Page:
Multiple media outlets reported on Thursday that Donald Trump has chosen Indiana Gov. Mike Pence to join his ticket in the vice president slot. Nationally, Pence is perhaps best known for signing into law a mean-spirited “religious liberty” bill targeting LGBTQ people—then revising the measure after its discriminatory purpose sparked coast-to-coast outcry. The religious liberty flap demonstrated that Pence is casually anti-gay, startlingly craven, and extraordinarily vacuous. All these qualities make him the ideal choice for Trump’s vice president.
A refresher on Pence’s most infamous controversy: In March of 2015, the governor signed a Religious Freedom Restoration Law (known as RFRAs) sent to him by culture warriors in Indiana’s Republican-dominated legislature. He signed the bill in a private ceremony to which he invited a handful of leading anti-LGBTQ activists. While the law largely mirrored the federal RFRA that President Bill Clinton signed in 1993, it differed in several key ways: First, it allowed a religious defense to be raised in a private cause of action, not just against the government; and second, it explicitly applied to for-profit businesses and corporations.
Republican legislators had forced the bill through in response to several lawsuits in states that forbid anti-LGBTQ discrimination, arguing that religious businesses should have a right to discriminate against LGBTQ people. While Indiana does not actually forbid anti-LGBTQ discrimination, some cities do, and the measure was meant to let businesses ignore these statutes if serving same-sex couples would violate their sincerely held religious beliefs. It’s not totally clear that Pence understood this at the time. But he quickly grasped the danger of the bill when its passage sparked a campaign against his state for legalizing discrimination.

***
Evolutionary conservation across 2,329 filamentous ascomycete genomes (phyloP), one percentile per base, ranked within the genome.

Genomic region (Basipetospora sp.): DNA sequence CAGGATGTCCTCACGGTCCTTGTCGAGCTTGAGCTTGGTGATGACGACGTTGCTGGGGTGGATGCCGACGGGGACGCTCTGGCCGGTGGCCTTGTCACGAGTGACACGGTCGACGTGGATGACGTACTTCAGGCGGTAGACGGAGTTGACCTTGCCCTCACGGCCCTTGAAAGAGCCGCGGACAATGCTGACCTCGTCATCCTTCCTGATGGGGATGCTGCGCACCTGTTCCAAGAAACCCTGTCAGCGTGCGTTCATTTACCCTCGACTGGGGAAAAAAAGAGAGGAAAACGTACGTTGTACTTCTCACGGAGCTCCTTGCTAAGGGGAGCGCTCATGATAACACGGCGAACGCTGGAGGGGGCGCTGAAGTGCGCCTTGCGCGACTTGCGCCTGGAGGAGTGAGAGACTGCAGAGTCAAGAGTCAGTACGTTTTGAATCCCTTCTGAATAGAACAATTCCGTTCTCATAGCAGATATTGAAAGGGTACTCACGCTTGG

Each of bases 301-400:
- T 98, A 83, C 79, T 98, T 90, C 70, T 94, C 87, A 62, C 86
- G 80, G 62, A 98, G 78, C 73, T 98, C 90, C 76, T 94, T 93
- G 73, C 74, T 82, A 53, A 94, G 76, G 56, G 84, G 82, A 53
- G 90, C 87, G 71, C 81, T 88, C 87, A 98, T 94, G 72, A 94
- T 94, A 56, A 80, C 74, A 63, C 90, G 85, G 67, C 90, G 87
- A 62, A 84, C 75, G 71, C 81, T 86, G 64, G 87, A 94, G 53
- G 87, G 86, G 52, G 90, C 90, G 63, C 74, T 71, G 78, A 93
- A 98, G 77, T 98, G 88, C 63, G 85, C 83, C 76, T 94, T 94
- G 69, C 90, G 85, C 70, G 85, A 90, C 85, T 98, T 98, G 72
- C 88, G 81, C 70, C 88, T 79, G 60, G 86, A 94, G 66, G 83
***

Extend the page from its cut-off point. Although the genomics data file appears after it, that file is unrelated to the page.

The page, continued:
Initially, Pence doubled down, defending the bill in extremely confused terms. But when the backlash reached a boiling point, Pence agreed to “fix” the bill by adding a provision that explicitly prohibited it from legalizing anti-LGBTQ discrimination. All the while, Pence continued to paint himself as a victim of misguided and opportunistic outrage—even though his willingness to revise the bill seemed to prove that its critics were right all along.
In retrospect, this self-made calamity was the perfect audition to become Trump’s vice president. In signing the bill without, it seems, understanding exactly what it did, Pence demonstrated his willingness to sign onto his powerful allies’ agenda without much critical thought. In defending it afterward, he displayed a tendency toward knee-jerk defensiveness, even as the magnitude of his error became increasingly clear. Then, in following the polls and agreeing to a “fix,” Pence signaled that the court of public opinion will always outweigh other interests.
What more could Trump want in a VP pick? Pence is a fatuous yes-man, a milquetoast mook with no strong convictions other than a desire to win and be popular. He will faithfully follow Trump’s whims and commands, even as they lead him (and the country) toward the abyss. An unprincipled puppet is exactly what Trump needs for vice president. And it is exactly what he has in Mike Pence.